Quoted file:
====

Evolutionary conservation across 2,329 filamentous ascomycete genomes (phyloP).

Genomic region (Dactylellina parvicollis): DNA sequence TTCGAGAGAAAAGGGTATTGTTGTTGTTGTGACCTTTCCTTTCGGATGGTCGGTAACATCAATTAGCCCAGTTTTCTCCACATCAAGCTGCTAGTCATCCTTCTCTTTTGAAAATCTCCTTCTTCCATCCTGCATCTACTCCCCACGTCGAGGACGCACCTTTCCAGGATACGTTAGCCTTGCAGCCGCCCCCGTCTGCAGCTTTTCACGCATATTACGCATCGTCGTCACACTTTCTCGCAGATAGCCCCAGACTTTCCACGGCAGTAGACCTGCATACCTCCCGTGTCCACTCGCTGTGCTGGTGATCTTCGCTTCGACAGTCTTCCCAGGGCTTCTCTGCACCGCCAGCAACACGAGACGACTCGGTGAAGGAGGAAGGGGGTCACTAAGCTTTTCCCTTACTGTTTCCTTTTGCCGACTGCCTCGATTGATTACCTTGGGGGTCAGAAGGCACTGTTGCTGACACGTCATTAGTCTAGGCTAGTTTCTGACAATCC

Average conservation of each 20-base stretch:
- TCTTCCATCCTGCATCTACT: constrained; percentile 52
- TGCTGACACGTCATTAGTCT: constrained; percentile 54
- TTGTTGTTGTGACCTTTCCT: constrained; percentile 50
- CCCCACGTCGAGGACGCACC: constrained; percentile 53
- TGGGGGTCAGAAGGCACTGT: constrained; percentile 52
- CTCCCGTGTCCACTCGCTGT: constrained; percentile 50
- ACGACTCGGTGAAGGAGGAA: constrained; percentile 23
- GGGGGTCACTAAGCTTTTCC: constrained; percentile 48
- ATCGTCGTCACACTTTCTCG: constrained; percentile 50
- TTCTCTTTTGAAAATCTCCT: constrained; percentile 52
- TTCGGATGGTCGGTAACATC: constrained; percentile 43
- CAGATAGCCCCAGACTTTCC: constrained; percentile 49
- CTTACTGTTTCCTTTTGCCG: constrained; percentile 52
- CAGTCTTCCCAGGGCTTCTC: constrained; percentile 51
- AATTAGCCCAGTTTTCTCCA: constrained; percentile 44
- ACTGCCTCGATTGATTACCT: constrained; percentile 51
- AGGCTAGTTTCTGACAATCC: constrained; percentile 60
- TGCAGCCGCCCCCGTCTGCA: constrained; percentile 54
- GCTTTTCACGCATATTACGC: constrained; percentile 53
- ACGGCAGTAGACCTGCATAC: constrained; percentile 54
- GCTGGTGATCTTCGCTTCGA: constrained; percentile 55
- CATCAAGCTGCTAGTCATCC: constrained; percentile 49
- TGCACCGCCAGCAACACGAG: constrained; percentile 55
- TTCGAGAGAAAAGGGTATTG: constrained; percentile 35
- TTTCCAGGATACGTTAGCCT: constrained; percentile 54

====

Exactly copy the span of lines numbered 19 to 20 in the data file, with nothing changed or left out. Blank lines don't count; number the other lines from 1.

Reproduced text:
- ACTGCCTCGATTGATTACCT: constrained; percentile 51
- AGGCTAGTTTCTGACAATCC: constrained; percentile 60